November 14, 2020
By Jason Hancock
November 10, 2020
Printed with permission
Accusations against a Republican elected to the legislature last week that he physically and sexually abused his children must be investigated to determine whether he will be allowed to serve in office, GOP House leaders said in a joint statement released on Tuesday.
On Monday, the adult children of Rick Roeber wrote a letter to House leaders asking that they block him from representing the district made up of parts of Lee’s Summit and surrounding areas in Jackson County. His adopted daughter says he made improper sexual advances toward her in 1990, when she was nine years old, while two of his other children say he was also physically abusive.
Incoming House Speaker Rob Vescovo, incoming Majority Leader Dean Plocher and Speaker Pro Tem John Wiemann said in their joint statement that they have a “zero tolerance policy for anyone who would endanger or abuse a child.”
“The adult children of newly-elected state Rep. Rick Roeber have made very troubling allegations regarding abuse that occurred when they were young,” the statement said. “We take these accusations very seriously and strongly believe they must be thoroughly investigated to ensure justice is served for both the alleged victims and the accused.”
House leaders noted that Roeber is currently not part of the House Republican Caucus, which will meet Dec. 14 to “discuss this issue and the options we have as a legislative body to address it.”
The House can expel a member with a two thirds vote. Short of that, House leadership could also exile him from the party by refusing to seat him on any committees or allow bills he files to progress through the legislative process.
Roeber has vehemently denied any wrongdoing. He told The Kansas City Star, which first reported the accusations of abuse against him, that “neither party can block me from representing District 34.”
House Minority Leader Crystal Quade, D-Springfield, said Democrats are encouraged that their GOP colleagues are “taking seriously the highly credible allegations of physical and sexual abuse made against Rick Roeber by his own adult children and are hopeful appropriate action will be taken to prevent him from taking office as a state representative.”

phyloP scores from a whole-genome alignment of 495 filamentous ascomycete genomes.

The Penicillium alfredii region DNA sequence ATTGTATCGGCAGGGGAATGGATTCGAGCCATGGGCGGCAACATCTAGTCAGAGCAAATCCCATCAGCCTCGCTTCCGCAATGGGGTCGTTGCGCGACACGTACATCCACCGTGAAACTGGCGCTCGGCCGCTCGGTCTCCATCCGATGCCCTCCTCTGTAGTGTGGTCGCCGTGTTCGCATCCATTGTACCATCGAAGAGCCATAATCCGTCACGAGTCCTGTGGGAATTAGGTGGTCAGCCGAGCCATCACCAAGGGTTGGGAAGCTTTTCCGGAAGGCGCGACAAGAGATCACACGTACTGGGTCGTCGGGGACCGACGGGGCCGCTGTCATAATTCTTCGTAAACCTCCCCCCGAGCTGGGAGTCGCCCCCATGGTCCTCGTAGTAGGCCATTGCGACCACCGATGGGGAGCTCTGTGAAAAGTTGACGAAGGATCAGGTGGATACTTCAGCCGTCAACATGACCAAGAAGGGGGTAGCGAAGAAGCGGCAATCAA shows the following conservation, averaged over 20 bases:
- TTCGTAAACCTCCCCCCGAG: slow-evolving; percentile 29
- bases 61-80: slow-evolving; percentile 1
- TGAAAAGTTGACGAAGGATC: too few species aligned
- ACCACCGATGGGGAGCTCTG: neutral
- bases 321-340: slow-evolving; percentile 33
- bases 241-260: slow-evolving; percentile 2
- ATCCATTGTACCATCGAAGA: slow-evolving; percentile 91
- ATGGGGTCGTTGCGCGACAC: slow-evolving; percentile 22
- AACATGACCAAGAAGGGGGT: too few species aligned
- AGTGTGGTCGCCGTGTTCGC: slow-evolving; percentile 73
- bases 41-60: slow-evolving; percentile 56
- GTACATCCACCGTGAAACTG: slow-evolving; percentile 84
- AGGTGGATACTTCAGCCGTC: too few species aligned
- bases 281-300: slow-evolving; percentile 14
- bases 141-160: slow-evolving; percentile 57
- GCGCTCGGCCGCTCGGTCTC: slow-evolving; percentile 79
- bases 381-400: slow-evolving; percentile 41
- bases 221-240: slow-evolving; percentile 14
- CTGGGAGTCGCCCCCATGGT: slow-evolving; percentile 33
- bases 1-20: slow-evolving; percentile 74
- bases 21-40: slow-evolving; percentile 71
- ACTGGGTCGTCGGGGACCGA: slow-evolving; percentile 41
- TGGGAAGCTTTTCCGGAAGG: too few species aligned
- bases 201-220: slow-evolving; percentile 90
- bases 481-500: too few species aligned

However, she said, the allegations aren’t new, and “we regret that his children have had to relive their abuse for the last several months. This could have been avoided if Republican leadership had strongly denounced Roeber before the election instead of waiting until after.”
In late September The Kansas City Star reported on the accusations of sexual abuse against Roeber by his adopted daughter, Anastasia.
Her sibling, Samson, told The Star he was physically abused by Roeber as a child. The third sibling, Galeano, said she was aware of the abuse against both Anastasia and Samson.
Their mother, Michelle Keller, who was once married to Roeber, told The Star — and previously testified under oath — that Anastasia told her she was molested by him in 1993.
Roeber was also accused of sexual abuse by a fourth sibling, who was not named by The Star, in a case that was investigated by the Jackson County office of the Division of Family Services in 2001.
That investigation found probable cause that “sexual maltreatment” of the child had occurred, The Star reported, but two years later the Missouri’s Child Abuse and Neglect Review Board overturned the finding.
Missouri law says records of the board’s deliberations are confidential, so the basis for the decision is not clear.
In their letter to Vescovo on Monday, the three children implored the Republican leader to prevent Roeber from serving as a state representative.
“As the highest office holder in the Missouri House, we are begging you to not allow this to happen,” the letter said. “You have the power to uphold the honor of our government in a time that trust and hope is waning. Please do what is right, not just for us, but for all those in Missouri who have suffered, and all the children you have sworn to protect.”
Reached via email Monday evening, Roeber asked for a copy of the letter before commenting. He did not immediately respond to a follow-up inquiry.
The letter says the children never expected to have to share their stories publicly. But after they learned Roeber was running for office, they felt compelled go public.
“Can we tell our story? Will they believe us? Is it worth it?” the letter says. “Reliving the pain all over again every time you see something as small as a yard sign has been overwhelming. But through all that, we absolutely knew we had to say something. That is one of the many battles of being a survivor — what is our responsibility to everyone else in protecting them? Ultimately, we decided to speak up.”